In an interview* given just ahead of Netanyahu’s visit to the United States, President Obama was very clear about where he thinks responsibility lies for blocking an early resolution to this very asymmetrical conflict. It’s not in Ramallah with the Palestinian Authority leader Mahmoud Abbas, but in Jerusalem, the city that now boasts an extended name: “Jerusalem – the eternal, undivided capital of Israel and the Jewish people” [cheers and applause from the AIPAC audience]. So that’s one possible compromise already taken firmly off the table.

Here’s what Obama said in his interview:

[W]hat I do believe is that if you see no peace deal and continued aggressive settlement construction — and we have seen more aggressive settlement construction over the last couple years than we’ve seen in a very long time — if Palestinians come to believe that the possibility of a contiguous sovereign Palestinian state is no longer within reach, then our ability to manage the international fallout is going to be limited.

What Obama is getting at is that if the Kerry talks hit the rocks, the call for Israel to be economically and culturally isolated will grow and not even its greatest ally, the USA, will be able to stop it.

It all reminds me of the quote from Mahatma Gandhi when describing his non-violent opposition to the British Empire in India:

“First they ignore you, then they laugh at you, then they fight you, then you win.”

*For Obama’s interview, see Obama: time and demographics are not on Israel’s side

What else can produce this loving smile? Yes, it’s Bibi at AIPAC 2014. Screenshot.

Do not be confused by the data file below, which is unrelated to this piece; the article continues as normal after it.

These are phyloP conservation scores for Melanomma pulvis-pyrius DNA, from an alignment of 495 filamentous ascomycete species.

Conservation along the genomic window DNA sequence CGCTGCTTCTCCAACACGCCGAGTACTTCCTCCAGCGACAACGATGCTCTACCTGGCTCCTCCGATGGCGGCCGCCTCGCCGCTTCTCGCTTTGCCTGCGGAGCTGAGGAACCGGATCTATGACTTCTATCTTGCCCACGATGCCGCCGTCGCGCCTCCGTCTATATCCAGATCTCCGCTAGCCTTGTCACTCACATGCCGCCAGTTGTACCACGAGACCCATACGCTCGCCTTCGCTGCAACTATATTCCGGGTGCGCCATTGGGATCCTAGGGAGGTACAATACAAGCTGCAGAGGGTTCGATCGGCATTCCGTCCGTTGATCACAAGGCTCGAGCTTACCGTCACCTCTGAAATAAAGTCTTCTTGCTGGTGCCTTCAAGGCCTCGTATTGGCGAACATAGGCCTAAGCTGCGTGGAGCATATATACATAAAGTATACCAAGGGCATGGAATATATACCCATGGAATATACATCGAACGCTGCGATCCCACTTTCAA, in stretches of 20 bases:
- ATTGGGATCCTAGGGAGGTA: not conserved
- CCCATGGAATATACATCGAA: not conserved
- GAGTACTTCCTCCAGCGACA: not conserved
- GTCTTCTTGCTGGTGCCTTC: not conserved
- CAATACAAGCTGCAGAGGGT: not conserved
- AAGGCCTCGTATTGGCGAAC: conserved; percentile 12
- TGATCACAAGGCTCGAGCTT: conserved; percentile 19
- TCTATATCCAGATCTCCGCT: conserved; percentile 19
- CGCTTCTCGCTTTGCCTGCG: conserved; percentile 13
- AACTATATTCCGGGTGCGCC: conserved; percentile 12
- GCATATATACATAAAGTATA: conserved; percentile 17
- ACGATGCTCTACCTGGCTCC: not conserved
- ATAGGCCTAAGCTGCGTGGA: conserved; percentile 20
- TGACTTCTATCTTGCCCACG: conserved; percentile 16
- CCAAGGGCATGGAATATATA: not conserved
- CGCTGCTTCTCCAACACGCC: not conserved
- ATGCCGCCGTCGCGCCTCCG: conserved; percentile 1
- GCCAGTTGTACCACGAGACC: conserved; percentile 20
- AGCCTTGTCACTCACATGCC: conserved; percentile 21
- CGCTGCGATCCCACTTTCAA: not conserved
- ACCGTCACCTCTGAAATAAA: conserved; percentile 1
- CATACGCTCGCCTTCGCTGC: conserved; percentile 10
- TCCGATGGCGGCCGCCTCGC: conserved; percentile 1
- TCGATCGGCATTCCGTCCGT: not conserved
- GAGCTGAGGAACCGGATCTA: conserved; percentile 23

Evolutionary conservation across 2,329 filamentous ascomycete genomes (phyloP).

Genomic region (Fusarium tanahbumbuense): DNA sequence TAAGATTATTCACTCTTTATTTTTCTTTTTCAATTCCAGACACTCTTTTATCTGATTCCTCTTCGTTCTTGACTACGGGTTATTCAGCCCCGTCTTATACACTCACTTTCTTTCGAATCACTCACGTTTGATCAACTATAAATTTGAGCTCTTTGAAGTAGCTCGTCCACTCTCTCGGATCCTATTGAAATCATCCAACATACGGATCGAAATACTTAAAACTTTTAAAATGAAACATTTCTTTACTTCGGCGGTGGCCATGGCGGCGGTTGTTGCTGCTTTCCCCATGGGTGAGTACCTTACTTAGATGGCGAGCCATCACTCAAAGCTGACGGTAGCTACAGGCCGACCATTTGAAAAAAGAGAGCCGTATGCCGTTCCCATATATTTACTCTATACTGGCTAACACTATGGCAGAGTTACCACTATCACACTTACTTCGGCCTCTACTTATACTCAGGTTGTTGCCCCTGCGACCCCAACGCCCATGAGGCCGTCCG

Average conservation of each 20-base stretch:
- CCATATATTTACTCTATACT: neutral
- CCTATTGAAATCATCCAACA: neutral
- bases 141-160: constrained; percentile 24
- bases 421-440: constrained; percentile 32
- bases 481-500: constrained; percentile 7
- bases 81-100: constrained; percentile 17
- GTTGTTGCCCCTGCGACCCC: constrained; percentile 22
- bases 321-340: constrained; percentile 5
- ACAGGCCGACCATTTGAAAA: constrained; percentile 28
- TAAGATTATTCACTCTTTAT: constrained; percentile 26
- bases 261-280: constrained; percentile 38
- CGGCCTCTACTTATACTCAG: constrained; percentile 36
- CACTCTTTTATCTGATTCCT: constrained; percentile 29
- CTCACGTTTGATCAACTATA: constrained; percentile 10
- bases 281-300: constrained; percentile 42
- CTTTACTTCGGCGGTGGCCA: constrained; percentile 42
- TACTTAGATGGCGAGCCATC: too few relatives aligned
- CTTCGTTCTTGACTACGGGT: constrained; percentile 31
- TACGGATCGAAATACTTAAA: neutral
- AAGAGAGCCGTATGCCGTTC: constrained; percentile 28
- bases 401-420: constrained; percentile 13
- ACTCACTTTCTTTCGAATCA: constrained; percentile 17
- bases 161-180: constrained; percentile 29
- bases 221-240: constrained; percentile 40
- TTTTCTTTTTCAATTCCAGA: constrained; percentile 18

At AIPAC, Netanyahu launches “desperate” attack on BDS movement

By Ali Abunimah, Electronic Intifada
March 04, 2014

Israeli Prime Minister Benjamin Netanyahu today launched a frontal assault on the boycott, divestment and sanctions (BDS) movement.

“One movement that’s definitely on the wrong side of the moral divide is the movement to boycott Israel, the so-called BDS,” Netanyahu told the cheering delegates, in his keynote speech to the annual gathering of the powerful Israel lobby group AIPAC in Washington, DC.

“That movement will fail,” Netanyahu predicted.

While claiming that people were “flocking to Israel” for its technology from all over the world, Netanyahu warned, “I don’t want you to get complacent – because the fact that they’re going to fail doesn’t mean that the BDS movement shouldn’t be vigorously opposed.”


Netanyahu proceeded to defame supporters of Palestinian human rights in the crudest terms: “Throughout history, people believed the most outrageously absurd things about the Jews, that we were using the blood of children to bake matzos, that we were spreading the plague throughout Europe.”

Those who support BDS today are just as bad, Netanyahu asserted: “Those who wear the BDS label should be treated exactly as we treat any anti-Semite or bigot. They should be exposed and condemned. The boycotters should be boycotted.”

This speech is Netanyahu’s highest profile attack on BDS, although last summer, he put responsibility for fighting against the movement for Palestinian rights into the hands of the “Ministry of Strategic Affairs.”

Israel is also placing dedicated anti-BDS operatives in its foreign embassies.

In recent months, top ministers in Netanyahu’s government have repeatedly declared that BDS is the “greatest threat” Israel faces.


Responding to his remarks, Rafeef Ziadah, a spokesperson for the Palestinian Boycott, Divestment and Sanctions National Committee, the Palestinian civil society coalition that leads the BDS movement, said in an emailed statement:

Netanyahu’s desperate attack on the BDS movement comes as European pension funds are blacklisting Israeli companies and banks, as Israeli concert organizers find it increasingly difficult to persuade artists to perform in Israel and as governments begin to take action to hold Israel accountable for its violations of international law.